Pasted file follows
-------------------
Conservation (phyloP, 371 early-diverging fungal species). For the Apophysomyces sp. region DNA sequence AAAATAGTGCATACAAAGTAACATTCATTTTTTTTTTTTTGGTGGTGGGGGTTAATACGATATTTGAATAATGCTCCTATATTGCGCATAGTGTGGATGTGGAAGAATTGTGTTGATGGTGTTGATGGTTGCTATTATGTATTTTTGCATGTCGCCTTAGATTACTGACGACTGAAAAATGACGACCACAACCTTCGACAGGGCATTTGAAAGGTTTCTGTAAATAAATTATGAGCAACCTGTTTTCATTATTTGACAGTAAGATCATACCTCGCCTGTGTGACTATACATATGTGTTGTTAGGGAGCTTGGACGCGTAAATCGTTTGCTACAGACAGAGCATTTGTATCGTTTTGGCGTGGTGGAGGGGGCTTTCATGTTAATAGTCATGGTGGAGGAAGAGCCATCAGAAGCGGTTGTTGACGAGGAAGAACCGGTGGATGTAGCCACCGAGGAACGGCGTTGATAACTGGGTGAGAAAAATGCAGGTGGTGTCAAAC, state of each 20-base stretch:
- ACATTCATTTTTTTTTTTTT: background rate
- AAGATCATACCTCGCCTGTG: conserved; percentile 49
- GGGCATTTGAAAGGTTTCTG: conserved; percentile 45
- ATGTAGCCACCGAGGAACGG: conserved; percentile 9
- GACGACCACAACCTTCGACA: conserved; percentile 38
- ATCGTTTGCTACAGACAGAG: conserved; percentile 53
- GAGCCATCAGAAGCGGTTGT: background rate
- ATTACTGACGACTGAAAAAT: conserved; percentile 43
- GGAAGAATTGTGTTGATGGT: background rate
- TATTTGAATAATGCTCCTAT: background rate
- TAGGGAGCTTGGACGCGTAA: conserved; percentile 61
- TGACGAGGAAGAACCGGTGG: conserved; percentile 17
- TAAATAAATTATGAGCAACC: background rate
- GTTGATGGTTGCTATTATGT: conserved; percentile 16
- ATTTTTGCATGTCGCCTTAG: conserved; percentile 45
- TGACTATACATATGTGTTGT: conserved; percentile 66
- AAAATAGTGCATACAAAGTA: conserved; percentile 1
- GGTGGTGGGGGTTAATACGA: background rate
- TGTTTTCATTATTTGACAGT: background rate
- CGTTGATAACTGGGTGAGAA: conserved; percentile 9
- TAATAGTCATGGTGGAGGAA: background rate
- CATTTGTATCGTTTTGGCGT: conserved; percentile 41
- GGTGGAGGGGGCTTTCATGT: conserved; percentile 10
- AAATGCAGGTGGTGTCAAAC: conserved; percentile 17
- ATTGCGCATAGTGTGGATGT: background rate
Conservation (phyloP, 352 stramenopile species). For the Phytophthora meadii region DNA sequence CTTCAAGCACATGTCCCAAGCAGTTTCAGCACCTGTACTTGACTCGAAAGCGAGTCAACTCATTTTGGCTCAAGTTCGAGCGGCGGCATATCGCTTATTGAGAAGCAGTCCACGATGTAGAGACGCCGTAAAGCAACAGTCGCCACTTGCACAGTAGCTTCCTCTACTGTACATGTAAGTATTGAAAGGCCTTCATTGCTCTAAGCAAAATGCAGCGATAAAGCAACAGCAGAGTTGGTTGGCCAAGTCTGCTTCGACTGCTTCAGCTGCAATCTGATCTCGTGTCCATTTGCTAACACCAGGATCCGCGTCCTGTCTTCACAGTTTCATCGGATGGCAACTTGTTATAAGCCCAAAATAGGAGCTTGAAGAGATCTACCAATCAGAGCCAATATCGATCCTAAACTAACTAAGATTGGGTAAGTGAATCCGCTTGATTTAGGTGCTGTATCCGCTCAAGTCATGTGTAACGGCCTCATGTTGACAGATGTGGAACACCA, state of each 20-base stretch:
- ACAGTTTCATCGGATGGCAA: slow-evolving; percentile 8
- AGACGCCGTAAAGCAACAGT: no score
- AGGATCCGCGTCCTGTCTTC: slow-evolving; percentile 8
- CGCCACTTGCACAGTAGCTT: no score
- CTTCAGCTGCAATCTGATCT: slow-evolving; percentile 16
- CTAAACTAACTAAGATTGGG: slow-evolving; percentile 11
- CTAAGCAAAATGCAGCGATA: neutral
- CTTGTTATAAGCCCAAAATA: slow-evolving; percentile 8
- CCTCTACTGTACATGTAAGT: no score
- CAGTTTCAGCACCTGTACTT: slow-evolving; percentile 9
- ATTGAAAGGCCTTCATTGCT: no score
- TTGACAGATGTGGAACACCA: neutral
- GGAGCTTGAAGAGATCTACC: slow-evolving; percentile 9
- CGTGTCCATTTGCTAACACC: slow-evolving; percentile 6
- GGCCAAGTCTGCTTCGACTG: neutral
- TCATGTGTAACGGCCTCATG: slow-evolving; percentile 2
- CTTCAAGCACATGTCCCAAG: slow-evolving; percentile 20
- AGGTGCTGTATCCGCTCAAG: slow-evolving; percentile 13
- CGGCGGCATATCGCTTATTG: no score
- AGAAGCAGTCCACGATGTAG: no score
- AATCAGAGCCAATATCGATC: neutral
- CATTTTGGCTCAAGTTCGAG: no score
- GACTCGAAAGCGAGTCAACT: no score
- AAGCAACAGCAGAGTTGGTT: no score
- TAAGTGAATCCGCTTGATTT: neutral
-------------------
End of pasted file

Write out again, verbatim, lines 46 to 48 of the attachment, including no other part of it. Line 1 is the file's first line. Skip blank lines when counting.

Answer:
- CGGCGGCATATCGCTTATTG: no score
- AGAAGCAGTCCACGATGTAG: no score
- AATCAGAGCCAATATCGATC: neutral